Consider the following: ‘The most horrid and cruel blow that can be offered to civil society is through atheism. Do not promote diversity; when you have it, bear it; have as many sorts of religion you find in your country; there is reasonable worship in them all. The others, the infidels, are outlaws of the constitution, not of this country, but of the human race. They are never, never to be supported, never to be tolerated. Under the systematic attacks of these people, I see some of the props of good government already begin to fail; I see propagated principles which will not leave to religion even a toleration…

‘Even the man who does not hold revelation, yet who wishes that it were proved to him, who observes a pious silence with regard to it, such a man, though not a Christian, is governed by religious principles. Let him be tolerated in this country. Let it but be a serious religion, natural or revealed, take what you can get. Cherish, blow up the slightest spark: one day it may be a pure and holy flame. By this proceedings you form an alliance offensive and defensive against those great ministers of darkness in the world who are endeavouring to shake all the works of God established in order and beauty…’ (Speech on the Relief of Protestant Dissenters, 1773.)

One might wish for a fuller statement of Burke’s philosophy, but it does not seem to exist. It is reasonable to believe that Burke is giving a covert statement of his own position when he speaks of ‘the man who does not hold revelation, yet who wishes that it were proved to him, who observes a pious silence with regard to it’. One might also wonder why he assumes that atheists can have no moral or ethical principles? Or why he ignores the damage done by sincere fanatics who were willing to use any form of trickery or cruelty to establish what they suppose to be the truth? But Burke maintained a judicious silence about the core of his belief.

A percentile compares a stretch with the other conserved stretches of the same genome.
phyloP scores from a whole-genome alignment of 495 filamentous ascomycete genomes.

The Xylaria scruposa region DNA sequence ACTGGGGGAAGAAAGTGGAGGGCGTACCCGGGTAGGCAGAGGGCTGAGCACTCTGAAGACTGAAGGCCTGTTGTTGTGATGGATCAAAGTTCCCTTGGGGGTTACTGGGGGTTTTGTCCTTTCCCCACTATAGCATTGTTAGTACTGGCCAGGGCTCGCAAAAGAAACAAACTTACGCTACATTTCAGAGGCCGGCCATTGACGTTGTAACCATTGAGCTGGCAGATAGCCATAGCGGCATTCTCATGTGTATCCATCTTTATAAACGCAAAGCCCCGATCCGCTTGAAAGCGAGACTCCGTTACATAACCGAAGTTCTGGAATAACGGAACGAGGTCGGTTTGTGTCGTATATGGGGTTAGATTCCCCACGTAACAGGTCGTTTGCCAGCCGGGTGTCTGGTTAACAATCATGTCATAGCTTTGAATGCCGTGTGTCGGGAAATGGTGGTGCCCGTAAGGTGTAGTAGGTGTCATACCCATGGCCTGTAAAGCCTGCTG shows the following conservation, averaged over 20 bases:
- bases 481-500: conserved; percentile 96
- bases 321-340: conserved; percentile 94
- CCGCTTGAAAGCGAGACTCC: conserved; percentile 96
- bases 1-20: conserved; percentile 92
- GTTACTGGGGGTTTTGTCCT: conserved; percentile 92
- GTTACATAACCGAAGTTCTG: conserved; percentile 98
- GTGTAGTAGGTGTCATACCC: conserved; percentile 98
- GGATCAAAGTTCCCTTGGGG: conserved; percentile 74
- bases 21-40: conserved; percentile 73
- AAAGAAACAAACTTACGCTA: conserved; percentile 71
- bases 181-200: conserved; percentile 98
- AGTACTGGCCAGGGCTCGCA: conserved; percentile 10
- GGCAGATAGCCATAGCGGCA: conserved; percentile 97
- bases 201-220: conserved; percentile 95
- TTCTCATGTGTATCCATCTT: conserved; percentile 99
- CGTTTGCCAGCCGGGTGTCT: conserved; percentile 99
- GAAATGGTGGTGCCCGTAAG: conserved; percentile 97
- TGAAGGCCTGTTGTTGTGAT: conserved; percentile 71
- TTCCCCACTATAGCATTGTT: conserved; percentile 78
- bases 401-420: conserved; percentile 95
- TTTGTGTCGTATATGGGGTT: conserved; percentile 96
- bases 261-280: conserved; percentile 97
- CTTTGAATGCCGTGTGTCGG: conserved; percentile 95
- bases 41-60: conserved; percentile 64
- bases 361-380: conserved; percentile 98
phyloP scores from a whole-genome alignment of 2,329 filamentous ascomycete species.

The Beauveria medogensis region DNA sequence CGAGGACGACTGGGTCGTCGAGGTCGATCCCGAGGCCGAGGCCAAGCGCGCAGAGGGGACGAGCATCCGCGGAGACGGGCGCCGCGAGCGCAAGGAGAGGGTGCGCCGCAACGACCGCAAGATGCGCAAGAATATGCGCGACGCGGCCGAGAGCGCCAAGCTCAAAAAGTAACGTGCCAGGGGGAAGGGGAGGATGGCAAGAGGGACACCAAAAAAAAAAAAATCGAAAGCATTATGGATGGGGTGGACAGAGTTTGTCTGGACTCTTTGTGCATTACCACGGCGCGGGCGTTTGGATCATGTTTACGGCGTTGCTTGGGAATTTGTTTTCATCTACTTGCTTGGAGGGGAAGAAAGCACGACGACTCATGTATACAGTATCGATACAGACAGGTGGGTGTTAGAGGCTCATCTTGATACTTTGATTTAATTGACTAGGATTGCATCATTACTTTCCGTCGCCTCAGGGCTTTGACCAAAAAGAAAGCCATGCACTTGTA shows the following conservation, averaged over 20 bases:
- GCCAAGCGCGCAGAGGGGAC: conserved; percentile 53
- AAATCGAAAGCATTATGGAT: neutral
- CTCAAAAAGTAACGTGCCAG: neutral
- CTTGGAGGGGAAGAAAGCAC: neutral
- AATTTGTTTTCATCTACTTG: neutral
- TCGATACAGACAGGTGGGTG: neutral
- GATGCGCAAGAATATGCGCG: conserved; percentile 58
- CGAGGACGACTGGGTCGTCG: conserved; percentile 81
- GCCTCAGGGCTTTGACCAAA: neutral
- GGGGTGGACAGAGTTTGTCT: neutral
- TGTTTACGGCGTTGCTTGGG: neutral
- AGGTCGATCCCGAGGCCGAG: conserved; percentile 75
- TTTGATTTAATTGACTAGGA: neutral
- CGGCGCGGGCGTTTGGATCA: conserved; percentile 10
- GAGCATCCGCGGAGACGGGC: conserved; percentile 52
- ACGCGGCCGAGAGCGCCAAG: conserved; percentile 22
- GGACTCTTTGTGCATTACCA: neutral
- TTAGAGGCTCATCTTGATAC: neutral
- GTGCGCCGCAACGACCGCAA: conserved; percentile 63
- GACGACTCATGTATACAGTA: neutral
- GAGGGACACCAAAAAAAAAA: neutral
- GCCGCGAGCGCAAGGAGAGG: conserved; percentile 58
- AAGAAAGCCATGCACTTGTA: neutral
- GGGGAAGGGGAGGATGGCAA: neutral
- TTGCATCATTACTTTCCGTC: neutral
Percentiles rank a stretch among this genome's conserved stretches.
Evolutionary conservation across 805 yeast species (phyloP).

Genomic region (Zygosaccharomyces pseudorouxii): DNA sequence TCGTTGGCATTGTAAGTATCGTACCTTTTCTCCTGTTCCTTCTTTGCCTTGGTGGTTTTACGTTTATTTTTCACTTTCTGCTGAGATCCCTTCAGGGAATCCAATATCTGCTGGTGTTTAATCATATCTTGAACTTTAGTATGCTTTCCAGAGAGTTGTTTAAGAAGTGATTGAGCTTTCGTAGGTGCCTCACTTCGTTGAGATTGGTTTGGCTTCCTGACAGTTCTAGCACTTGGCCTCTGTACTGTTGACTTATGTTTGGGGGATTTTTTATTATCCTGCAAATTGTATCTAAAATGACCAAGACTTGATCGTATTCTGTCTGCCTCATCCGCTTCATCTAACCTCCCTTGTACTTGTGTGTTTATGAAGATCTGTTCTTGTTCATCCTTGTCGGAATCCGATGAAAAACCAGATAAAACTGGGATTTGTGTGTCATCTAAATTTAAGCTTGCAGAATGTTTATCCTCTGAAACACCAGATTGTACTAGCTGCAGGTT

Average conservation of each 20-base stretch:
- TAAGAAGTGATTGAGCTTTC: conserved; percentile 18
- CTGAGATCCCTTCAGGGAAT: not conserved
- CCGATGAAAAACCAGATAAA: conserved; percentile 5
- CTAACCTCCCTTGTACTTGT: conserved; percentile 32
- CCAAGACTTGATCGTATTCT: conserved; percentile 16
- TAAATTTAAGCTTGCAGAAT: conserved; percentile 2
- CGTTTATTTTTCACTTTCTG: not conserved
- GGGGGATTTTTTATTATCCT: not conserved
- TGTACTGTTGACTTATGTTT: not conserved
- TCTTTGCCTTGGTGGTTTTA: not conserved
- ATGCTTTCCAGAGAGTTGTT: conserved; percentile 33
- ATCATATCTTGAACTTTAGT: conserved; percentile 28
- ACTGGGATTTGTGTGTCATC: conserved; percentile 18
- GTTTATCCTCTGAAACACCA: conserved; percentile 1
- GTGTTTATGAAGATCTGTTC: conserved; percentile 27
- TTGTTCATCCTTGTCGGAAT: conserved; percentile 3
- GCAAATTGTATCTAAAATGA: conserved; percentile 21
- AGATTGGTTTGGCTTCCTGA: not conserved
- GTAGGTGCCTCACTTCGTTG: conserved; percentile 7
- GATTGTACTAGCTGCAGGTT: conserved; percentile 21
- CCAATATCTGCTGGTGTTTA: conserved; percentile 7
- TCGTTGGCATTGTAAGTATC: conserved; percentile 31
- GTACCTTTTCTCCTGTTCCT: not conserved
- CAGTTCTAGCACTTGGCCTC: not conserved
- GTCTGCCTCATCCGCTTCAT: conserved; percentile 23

Burke was an Irishman of a sort that was not quite extinct in 1916, though they have since been forgotten about. He saw no contradiction between being Irish and being British. The United Kingdom as a political entity did not come into existence until after his death, but there was no particularly meaningful government in Ireland itself. Only a corrupt parliament with limited powers, exclusively Protestant, dominated by an aristocracy that had little desire to make common cause with other inhabitants of the island of Ireland. Meaningful politics occurred in London, and was mostly made at Westminster. And this had been the case for several generations before Burke.

Under the Stuart dynasty, it was natural for those Irishmen who were interested in the larger world outside to think in the context of the ‘three kingdoms’. The Stuart dynasty had remote Irish roots, roots that counted for a lot in the Gaelic scheme of things. When James the Sixth of Scotland inherited Ireland along with England, the Gaelic Irish saw him as a legitimate ruler in a way that previous English queens and kings had not been. Ireland had been awarded to the Anglo-Norman Plantagenets rulers by the Pope. But for the Irishmen of the 17th century, a small amount of royal Irish blood counted for much more than a hundred foreign bishops.